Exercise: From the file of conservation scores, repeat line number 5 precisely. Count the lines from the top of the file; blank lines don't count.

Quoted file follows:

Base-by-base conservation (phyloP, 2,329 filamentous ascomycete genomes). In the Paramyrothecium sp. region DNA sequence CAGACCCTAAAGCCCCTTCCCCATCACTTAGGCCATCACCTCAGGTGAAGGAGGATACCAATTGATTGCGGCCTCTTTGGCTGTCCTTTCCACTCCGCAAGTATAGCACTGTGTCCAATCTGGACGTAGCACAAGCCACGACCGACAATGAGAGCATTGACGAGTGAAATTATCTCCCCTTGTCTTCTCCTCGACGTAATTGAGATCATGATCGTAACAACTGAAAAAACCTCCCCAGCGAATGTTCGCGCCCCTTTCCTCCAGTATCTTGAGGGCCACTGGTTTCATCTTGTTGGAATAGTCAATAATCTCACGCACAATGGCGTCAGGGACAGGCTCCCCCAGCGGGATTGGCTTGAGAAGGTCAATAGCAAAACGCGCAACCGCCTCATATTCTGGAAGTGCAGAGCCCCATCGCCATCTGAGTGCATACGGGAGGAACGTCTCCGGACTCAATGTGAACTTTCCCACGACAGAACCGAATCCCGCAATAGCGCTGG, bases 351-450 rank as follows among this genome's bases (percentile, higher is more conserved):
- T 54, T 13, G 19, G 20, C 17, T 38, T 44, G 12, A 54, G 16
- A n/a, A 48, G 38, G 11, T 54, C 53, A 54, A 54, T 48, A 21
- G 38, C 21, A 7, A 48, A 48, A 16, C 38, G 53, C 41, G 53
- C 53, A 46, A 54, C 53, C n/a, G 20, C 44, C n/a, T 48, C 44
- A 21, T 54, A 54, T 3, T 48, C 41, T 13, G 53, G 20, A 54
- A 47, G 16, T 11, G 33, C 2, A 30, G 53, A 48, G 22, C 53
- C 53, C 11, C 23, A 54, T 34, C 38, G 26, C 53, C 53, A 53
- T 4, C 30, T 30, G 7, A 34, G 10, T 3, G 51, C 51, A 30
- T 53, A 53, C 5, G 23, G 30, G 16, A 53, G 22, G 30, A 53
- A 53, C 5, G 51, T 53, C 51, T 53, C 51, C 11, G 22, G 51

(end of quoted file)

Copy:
- C 53, A 46, A 54, C 53, C n/a, G 20, C 44, C n/a, T 48, C 44